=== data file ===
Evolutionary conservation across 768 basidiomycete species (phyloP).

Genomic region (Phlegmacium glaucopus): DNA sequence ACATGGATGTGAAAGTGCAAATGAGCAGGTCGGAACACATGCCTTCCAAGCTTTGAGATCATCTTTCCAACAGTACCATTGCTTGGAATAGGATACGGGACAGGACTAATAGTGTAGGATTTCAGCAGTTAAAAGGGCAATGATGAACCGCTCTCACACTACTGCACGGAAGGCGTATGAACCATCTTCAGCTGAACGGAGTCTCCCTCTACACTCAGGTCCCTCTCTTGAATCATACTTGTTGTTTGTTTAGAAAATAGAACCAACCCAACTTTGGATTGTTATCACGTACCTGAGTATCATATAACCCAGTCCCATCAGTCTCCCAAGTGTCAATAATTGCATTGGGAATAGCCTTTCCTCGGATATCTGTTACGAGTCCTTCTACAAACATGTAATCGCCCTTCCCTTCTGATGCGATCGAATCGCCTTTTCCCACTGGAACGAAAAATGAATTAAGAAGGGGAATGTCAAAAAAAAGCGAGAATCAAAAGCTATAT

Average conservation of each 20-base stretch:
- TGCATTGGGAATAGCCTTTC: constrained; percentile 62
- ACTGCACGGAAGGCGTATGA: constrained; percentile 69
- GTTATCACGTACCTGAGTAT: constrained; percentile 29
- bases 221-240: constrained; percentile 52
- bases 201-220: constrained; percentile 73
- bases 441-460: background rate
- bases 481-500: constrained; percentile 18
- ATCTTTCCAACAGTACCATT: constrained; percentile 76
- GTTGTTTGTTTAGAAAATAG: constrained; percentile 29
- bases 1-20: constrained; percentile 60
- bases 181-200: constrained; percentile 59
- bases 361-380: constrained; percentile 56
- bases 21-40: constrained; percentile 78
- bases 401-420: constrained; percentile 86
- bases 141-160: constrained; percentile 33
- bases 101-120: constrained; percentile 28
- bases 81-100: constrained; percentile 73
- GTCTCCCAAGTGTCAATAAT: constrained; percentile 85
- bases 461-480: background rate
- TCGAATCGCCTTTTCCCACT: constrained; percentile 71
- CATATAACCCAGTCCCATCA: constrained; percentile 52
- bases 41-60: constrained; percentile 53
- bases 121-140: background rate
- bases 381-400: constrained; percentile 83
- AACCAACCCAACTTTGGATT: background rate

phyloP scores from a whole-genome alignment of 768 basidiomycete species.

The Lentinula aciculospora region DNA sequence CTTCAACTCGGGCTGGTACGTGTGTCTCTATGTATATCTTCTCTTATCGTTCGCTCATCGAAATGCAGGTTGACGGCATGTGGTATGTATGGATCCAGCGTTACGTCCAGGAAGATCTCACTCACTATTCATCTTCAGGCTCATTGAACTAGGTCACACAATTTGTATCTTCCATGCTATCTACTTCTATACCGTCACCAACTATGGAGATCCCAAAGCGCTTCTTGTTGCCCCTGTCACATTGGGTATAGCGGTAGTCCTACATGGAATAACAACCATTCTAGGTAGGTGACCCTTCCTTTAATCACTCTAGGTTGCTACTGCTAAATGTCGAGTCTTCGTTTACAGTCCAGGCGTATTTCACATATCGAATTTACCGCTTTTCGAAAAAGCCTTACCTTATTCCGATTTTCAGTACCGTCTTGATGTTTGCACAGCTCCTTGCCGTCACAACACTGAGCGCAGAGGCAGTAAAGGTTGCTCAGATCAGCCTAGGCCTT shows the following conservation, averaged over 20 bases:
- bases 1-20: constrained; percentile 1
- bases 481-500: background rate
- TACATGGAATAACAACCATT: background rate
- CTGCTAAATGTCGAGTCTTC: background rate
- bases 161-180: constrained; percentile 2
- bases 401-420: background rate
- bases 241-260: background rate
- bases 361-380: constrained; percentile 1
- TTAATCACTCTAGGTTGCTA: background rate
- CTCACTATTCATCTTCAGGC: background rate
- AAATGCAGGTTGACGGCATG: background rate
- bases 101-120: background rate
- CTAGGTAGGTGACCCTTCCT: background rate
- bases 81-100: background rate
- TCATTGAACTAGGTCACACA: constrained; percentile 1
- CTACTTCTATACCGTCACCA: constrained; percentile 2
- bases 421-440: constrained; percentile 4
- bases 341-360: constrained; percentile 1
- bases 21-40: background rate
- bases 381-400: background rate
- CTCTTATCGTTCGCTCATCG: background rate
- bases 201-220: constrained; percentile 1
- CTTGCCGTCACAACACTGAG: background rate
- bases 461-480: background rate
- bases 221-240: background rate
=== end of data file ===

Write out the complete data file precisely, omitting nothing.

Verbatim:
Evolutionary conservation across 768 basidiomycete species (phyloP).

Genomic region (Phlegmacium glaucopus): DNA sequence ACATGGATGTGAAAGTGCAAATGAGCAGGTCGGAACACATGCCTTCCAAGCTTTGAGATCATCTTTCCAACAGTACCATTGCTTGGAATAGGATACGGGACAGGACTAATAGTGTAGGATTTCAGCAGTTAAAAGGGCAATGATGAACCGCTCTCACACTACTGCACGGAAGGCGTATGAACCATCTTCAGCTGAACGGAGTCTCCCTCTACACTCAGGTCCCTCTCTTGAATCATACTTGTTGTTTGTTTAGAAAATAGAACCAACCCAACTTTGGATTGTTATCACGTACCTGAGTATCATATAACCCAGTCCCATCAGTCTCCCAAGTGTCAATAATTGCATTGGGAATAGCCTTTCCTCGGATATCTGTTACGAGTCCTTCTACAAACATGTAATCGCCCTTCCCTTCTGATGCGATCGAATCGCCTTTTCCCACTGGAACGAAAAATGAATTAAGAAGGGGAATGTCAAAAAAAAGCGAGAATCAAAAGCTATAT

Average conservation of each 20-base stretch:
- TGCATTGGGAATAGCCTTTC: constrained; percentile 62
- ACTGCACGGAAGGCGTATGA: constrained; percentile 69
- GTTATCACGTACCTGAGTAT: constrained; percentile 29
- bases 221-240: constrained; percentile 52
- bases 201-220: constrained; percentile 73
- bases 441-460: background rate
- bases 481-500: constrained; percentile 18
- ATCTTTCCAACAGTACCATT: constrained; percentile 76
- GTTGTTTGTTTAGAAAATAG: constrained; percentile 29
- bases 1-20: constrained; percentile 60
- bases 181-200: constrained; percentile 59
- bases 361-380: constrained; percentile 56
- bases 21-40: constrained; percentile 78
- bases 401-420: constrained; percentile 86
- bases 141-160: constrained; percentile 33
- bases 101-120: constrained; percentile 28
- bases 81-100: constrained; percentile 73
- GTCTCCCAAGTGTCAATAAT: constrained; percentile 85
- bases 461-480: background rate
- TCGAATCGCCTTTTCCCACT: constrained; percentile 71
- CATATAACCCAGTCCCATCA: constrained; percentile 52
- bases 41-60: constrained; percentile 53
- bases 121-140: background rate
- bases 381-400: constrained; percentile 83
- AACCAACCCAACTTTGGATT: background rate

phyloP scores from a whole-genome alignment of 768 basidiomycete species.

The Lentinula aciculospora region DNA sequence CTTCAACTCGGGCTGGTACGTGTGTCTCTATGTATATCTTCTCTTATCGTTCGCTCATCGAAATGCAGGTTGACGGCATGTGGTATGTATGGATCCAGCGTTACGTCCAGGAAGATCTCACTCACTATTCATCTTCAGGCTCATTGAACTAGGTCACACAATTTGTATCTTCCATGCTATCTACTTCTATACCGTCACCAACTATGGAGATCCCAAAGCGCTTCTTGTTGCCCCTGTCACATTGGGTATAGCGGTAGTCCTACATGGAATAACAACCATTCTAGGTAGGTGACCCTTCCTTTAATCACTCTAGGTTGCTACTGCTAAATGTCGAGTCTTCGTTTACAGTCCAGGCGTATTTCACATATCGAATTTACCGCTTTTCGAAAAAGCCTTACCTTATTCCGATTTTCAGTACCGTCTTGATGTTTGCACAGCTCCTTGCCGTCACAACACTGAGCGCAGAGGCAGTAAAGGTTGCTCAGATCAGCCTAGGCCTT shows the following conservation, averaged over 20 bases:
- bases 1-20: constrained; percentile 1
- bases 481-500: background rate
- TACATGGAATAACAACCATT: background rate
- CTGCTAAATGTCGAGTCTTC: background rate
- bases 161-180: constrained; percentile 2
- bases 401-420: background rate
- bases 241-260: background rate
- bases 361-380: constrained; percentile 1
- TTAATCACTCTAGGTTGCTA: background rate
- CTCACTATTCATCTTCAGGC: background rate
- AAATGCAGGTTGACGGCATG: background rate
- bases 101-120: background rate
- CTAGGTAGGTGACCCTTCCT: background rate
- bases 81-100: background rate
- TCATTGAACTAGGTCACACA: constrained; percentile 1
- CTACTTCTATACCGTCACCA: constrained; percentile 2
- bases 421-440: constrained; percentile 4
- bases 341-360: constrained; percentile 1
- bases 21-40: background rate
- bases 381-400: background rate
- CTCTTATCGTTCGCTCATCG: background rate
- bases 201-220: constrained; percentile 1
- CTTGCCGTCACAACACTGAG: background rate
- bases 461-480: background rate
- bases 221-240: background rate